Public safety building needed

  • Thursday, September 22, 2016 5:41pm
  • News

As most people know our city government has certain responsibilities to ensure a prosperous, livable and safe community. Included in these responsibilities are the harbor, public utilities, fire and public safety. The city supports the harbor which provides safe moorage for the charter fleet and the commercial fishing fleets. This provides for a steady reliable economic base for Homer. The city provides our citizens with access to sewage disposal and a safe water supply. Our roads are well maintained even in the winter with prompt snow removal. By and large, Homer has the well maintained infrastructure needed to make Homer a delightful place to live. Our police are well trained and professional in their jobs. There is, however, a problem with infrastructure that supports our police and public safety.

The present home of the public safety department is very old and outdated. It was constructed some 40 years ago to service a community less than half as large as our current population. Not only has the population grown but the mission of the public safety department has changed. There are new requirements for evidence storage, prisoner accommodations, family services and innumerable other demands placed on a current structure that is too small and too old to serve the needs of the community. These added demands don’t even take into consideration updating the structure to accommodate the multiple new technologies that are a vital part of the public safety mission.

This brings us to the proposed solution of expanding the space requirements without having to construct a totally new building. The proposed plan is practical, affordable, and a positive solution to an expensive project. By making a small addition to an existing, empty, school building we can create a facility that will serve the community of Homer for years to come.

Bob Hartley


More in News

Then Now: Looking back on pandemic response

Comparing messaging from 1918 to 2021

Damage in a corner on the inside of the middle and high school building of Kachemak Selo School Nov. 12, 2019, in Kachemak Selo, Alaska. (Photo by Victoria Petersen/Peninsula Clarion)
Repair costs rise as school facilities deteriorate

About $420 million worth of maintenance is needed at Kenai Peninsula Borough School District buildings.

Golden-yellow birch trees and spruce frame a view of Aurora Lagoon and Portlock Glacier from a trail in the Cottonwood-Eastland Unit of Kachemak Bay State Park off East End Road on Sunday, Oct. 3, 2021, near Homer, Alaska. (Photo by Michael Armstrong)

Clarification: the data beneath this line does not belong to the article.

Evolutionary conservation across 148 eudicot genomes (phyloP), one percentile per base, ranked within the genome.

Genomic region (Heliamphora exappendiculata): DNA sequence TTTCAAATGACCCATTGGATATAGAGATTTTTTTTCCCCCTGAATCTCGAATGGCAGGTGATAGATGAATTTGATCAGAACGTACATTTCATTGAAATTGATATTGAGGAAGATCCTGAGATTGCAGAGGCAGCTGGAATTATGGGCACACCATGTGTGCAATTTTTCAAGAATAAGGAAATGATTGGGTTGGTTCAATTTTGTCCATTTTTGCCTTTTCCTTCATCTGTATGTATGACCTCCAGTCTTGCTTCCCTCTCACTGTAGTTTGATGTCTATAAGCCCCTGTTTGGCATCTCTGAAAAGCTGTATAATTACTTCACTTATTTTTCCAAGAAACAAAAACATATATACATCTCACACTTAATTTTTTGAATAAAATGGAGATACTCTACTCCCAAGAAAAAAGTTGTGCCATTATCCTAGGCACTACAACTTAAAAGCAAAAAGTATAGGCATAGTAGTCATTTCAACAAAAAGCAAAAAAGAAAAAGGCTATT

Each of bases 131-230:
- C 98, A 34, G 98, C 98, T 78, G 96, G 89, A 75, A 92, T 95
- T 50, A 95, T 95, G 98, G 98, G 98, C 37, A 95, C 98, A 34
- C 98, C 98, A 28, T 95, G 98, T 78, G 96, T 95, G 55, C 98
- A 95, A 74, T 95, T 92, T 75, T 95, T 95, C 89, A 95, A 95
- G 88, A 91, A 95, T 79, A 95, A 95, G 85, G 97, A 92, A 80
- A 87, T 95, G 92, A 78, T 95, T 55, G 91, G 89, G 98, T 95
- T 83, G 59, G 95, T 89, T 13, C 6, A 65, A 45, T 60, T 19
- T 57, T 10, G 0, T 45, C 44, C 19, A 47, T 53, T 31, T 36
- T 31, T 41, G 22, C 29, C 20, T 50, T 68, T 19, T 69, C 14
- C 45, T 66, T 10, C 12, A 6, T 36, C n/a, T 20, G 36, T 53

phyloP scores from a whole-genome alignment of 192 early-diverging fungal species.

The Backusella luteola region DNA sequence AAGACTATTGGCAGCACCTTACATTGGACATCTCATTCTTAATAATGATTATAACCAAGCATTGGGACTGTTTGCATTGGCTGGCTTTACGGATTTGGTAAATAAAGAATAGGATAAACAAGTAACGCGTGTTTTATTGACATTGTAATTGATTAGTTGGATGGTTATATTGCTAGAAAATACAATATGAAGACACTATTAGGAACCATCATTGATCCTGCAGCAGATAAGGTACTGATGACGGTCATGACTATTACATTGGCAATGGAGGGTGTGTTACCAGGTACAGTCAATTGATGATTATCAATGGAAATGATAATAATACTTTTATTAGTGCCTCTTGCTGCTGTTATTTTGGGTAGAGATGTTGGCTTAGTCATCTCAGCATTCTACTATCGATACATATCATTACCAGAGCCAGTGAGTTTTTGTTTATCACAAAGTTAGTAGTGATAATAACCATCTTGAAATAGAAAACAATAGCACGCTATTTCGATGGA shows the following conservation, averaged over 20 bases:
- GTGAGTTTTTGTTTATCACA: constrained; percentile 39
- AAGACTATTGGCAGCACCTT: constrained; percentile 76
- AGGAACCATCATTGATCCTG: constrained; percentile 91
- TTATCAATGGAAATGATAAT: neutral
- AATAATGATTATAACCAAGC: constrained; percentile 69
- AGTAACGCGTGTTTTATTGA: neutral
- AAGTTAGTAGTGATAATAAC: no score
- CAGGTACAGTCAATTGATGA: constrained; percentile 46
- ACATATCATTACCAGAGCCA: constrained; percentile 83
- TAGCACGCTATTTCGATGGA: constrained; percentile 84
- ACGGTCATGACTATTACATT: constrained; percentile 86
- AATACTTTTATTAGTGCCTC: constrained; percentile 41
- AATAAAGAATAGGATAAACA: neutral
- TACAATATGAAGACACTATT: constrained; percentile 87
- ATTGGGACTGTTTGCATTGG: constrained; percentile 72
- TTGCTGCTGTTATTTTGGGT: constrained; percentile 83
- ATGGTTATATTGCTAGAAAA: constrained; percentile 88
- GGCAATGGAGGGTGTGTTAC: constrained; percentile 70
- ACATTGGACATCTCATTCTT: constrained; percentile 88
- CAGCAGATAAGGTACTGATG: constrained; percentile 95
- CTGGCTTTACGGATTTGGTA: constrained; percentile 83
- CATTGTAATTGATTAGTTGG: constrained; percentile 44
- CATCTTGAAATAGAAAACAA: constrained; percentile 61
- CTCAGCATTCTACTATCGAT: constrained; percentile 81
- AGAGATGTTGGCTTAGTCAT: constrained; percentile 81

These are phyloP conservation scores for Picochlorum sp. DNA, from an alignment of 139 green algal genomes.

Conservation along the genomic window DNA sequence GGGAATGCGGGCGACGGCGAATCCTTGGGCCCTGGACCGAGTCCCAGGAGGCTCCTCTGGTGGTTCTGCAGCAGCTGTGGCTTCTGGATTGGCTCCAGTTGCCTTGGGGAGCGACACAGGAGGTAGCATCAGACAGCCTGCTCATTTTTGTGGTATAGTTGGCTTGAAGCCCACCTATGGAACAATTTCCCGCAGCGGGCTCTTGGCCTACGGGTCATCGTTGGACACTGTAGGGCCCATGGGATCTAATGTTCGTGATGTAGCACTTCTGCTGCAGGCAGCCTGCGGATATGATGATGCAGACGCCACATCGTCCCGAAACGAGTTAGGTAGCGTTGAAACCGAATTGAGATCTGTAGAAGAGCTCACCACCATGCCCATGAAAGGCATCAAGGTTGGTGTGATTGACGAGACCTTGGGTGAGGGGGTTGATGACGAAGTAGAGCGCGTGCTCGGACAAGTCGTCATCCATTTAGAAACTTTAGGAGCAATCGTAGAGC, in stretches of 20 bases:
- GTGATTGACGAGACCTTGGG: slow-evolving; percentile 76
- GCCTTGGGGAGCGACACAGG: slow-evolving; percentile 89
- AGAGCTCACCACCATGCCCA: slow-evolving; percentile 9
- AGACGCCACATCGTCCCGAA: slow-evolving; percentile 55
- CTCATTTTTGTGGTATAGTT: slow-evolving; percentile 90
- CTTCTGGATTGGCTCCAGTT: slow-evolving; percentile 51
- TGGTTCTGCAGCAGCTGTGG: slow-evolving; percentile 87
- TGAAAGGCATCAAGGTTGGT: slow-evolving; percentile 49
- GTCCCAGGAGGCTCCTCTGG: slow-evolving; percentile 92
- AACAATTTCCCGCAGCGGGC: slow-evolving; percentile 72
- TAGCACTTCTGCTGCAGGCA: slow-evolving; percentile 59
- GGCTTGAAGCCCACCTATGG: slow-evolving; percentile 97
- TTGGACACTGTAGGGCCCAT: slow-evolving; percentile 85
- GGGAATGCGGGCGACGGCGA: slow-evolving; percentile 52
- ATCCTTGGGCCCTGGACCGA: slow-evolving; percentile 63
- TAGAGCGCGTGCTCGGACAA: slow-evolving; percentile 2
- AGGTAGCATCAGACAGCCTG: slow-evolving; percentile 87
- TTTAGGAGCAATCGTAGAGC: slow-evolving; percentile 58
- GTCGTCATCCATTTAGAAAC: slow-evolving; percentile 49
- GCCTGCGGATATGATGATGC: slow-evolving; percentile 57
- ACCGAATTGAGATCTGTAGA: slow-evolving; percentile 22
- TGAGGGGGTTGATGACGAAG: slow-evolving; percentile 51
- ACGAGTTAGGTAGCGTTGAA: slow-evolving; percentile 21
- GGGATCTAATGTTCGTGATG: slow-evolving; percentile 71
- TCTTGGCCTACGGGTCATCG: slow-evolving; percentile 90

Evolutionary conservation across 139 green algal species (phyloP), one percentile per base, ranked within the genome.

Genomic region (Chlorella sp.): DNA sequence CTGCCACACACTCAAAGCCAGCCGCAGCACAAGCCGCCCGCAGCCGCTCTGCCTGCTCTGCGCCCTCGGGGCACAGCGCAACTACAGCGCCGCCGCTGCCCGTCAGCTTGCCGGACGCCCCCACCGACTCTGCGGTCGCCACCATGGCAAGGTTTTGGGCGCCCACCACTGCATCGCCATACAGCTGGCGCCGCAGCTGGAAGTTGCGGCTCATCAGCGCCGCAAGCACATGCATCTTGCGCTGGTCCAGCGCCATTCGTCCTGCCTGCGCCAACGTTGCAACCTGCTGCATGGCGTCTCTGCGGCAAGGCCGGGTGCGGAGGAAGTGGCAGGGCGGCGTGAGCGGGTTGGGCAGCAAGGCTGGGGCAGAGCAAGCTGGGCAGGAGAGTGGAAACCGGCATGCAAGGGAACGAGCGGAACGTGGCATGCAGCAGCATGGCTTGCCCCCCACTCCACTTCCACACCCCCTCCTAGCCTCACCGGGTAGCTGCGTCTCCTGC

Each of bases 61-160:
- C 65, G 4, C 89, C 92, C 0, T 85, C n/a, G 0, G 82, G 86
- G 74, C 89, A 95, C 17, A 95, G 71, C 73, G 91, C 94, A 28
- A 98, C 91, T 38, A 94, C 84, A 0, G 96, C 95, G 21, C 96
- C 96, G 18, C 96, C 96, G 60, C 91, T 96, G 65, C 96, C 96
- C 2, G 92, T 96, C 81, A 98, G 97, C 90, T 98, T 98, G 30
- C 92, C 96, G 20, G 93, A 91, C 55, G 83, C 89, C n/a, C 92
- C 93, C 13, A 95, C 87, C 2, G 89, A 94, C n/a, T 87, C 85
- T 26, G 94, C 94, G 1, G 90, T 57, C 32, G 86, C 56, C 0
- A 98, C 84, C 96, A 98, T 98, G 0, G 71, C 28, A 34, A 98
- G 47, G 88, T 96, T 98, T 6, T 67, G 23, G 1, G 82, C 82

State Parks to hold meeting on Eastland Cottonwood unit

Meeting will include update on Tutka Bay Hatchery bill

Renewable IPP CEO Jenn Miller presents information about solar power during a meeting of the Kenai Peninsula Borough Assembly on Tuesday, Oct. 12, 2021 in Soldotna, Alaska. (Ashlyn O’Hara/Peninsula Clarion)
Company looks to build solar farm on peninsula

It would be roughly 20 times the size of the largest solar farm currently in the state.

Alaska State Troopers logo.
Soldotna Trooper arrested for multiple charges of child sex abuse

He has been a State Trooper in Soldotna since June 2020.

This photo shows the Alaska State Capitol. An Alaska state lawmaker was cited for driving with an open can of beer in his vehicle that another lawmaker said was actually his. (Peter Segall / Juneau Empire file)
Lawmaker cited for open beer fellow legislator says was his

Republican Sen. Josh Revak plans to challenge the $220 ticket.

Michael Penn / Juneau Empire File
This 2011 photo shows the Taku and Malaspina ferries at the Auke Bay Terminal.
Costs add up as ferry idled nearly 2 years

Associated Press The cost to the state for docking an Alaska ferry… Continue reading

The Federal Aviation Administration released an initiative to improve flight safety in Alaska for all aviation on Oct. 14, 2021. (Peter Segall / Juneau Empire File)
FAA releases Alaska aviation safety initiatives

The recommendations, covering five areas, range from improvements in hardware to data-gathering.

AP Photo / Becky Bohrer
The Alaska Capitol is shown on Wednesday, Oct. 13, 2021, in Juneau, Alaska. There is interest among lawmakers and Alaska Gov. Mike Dunleavy in settling a dispute over the Alaska Permanent Fund Dividend program, but no consensus on what the program should look like going forward.
Alaskans get annual boost of free money from PFD

Checks of $1,114 are expected to be paid to about 643,000 Alaskans, beginning this week.

Most Read